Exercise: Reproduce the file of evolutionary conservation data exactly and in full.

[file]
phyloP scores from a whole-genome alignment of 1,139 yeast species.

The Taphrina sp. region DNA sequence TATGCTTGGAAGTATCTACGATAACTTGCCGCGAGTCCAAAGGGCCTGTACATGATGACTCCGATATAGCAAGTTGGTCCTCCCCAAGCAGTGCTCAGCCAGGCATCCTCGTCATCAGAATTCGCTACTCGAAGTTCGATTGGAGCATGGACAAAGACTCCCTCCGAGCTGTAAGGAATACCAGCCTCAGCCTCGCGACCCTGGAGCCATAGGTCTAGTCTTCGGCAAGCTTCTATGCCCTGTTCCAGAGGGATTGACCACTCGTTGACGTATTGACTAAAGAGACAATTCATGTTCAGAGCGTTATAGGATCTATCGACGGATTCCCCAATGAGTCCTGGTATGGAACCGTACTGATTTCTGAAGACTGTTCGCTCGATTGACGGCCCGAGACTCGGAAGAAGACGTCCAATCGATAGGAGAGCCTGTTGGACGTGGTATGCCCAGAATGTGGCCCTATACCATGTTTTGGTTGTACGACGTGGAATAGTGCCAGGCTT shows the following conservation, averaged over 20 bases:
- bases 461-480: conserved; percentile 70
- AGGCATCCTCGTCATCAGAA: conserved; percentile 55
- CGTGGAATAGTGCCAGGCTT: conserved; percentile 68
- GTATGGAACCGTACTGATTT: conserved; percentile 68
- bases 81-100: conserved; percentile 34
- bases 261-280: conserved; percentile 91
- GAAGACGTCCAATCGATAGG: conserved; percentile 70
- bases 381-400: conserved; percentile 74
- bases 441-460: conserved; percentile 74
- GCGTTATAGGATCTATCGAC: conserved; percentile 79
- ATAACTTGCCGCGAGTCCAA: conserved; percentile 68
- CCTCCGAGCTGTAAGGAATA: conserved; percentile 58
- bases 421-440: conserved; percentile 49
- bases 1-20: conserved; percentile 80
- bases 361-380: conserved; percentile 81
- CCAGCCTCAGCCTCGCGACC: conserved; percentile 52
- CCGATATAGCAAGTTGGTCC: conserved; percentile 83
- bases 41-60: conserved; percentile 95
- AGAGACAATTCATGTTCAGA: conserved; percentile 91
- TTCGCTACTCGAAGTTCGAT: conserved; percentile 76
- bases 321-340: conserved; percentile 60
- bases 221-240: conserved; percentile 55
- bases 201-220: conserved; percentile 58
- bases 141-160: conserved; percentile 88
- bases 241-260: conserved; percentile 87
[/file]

phyloP scores from a whole-genome alignment of 1,139 yeast species.

The Taphrina sp. region DNA sequence TATGCTTGGAAGTATCTACGATAACTTGCCGCGAGTCCAAAGGGCCTGTACATGATGACTCCGATATAGCAAGTTGGTCCTCCCCAAGCAGTGCTCAGCCAGGCATCCTCGTCATCAGAATTCGCTACTCGAAGTTCGATTGGAGCATGGACAAAGACTCCCTCCGAGCTGTAAGGAATACCAGCCTCAGCCTCGCGACCCTGGAGCCATAGGTCTAGTCTTCGGCAAGCTTCTATGCCCTGTTCCAGAGGGATTGACCACTCGTTGACGTATTGACTAAAGAGACAATTCATGTTCAGAGCGTTATAGGATCTATCGACGGATTCCCCAATGAGTCCTGGTATGGAACCGTACTGATTTCTGAAGACTGTTCGCTCGATTGACGGCCCGAGACTCGGAAGAAGACGTCCAATCGATAGGAGAGCCTGTTGGACGTGGTATGCCCAGAATGTGGCCCTATACCATGTTTTGGTTGTACGACGTGGAATAGTGCCAGGCTT shows the following conservation, averaged over 20 bases:
- bases 461-480: conserved; percentile 70
- AGGCATCCTCGTCATCAGAA: conserved; percentile 55
- CGTGGAATAGTGCCAGGCTT: conserved; percentile 68
- GTATGGAACCGTACTGATTT: conserved; percentile 68
- bases 81-100: conserved; percentile 34
- bases 261-280: conserved; percentile 91
- GAAGACGTCCAATCGATAGG: conserved; percentile 70
- bases 381-400: conserved; percentile 74
- bases 441-460: conserved; percentile 74
- GCGTTATAGGATCTATCGAC: conserved; percentile 79
- ATAACTTGCCGCGAGTCCAA: conserved; percentile 68
- CCTCCGAGCTGTAAGGAATA: conserved; percentile 58
- bases 421-440: conserved; percentile 49
- bases 1-20: conserved; percentile 80
- bases 361-380: conserved; percentile 81
- CCAGCCTCAGCCTCGCGACC: conserved; percentile 52
- CCGATATAGCAAGTTGGTCC: conserved; percentile 83
- bases 41-60: conserved; percentile 95
- AGAGACAATTCATGTTCAGA: conserved; percentile 91
- TTCGCTACTCGAAGTTCGAT: conserved; percentile 76
- bases 321-340: conserved; percentile 60
- bases 221-240: conserved; percentile 55
- bases 201-220: conserved; percentile 58
- bases 141-160: conserved; percentile 88
- bases 241-260: conserved; percentile 87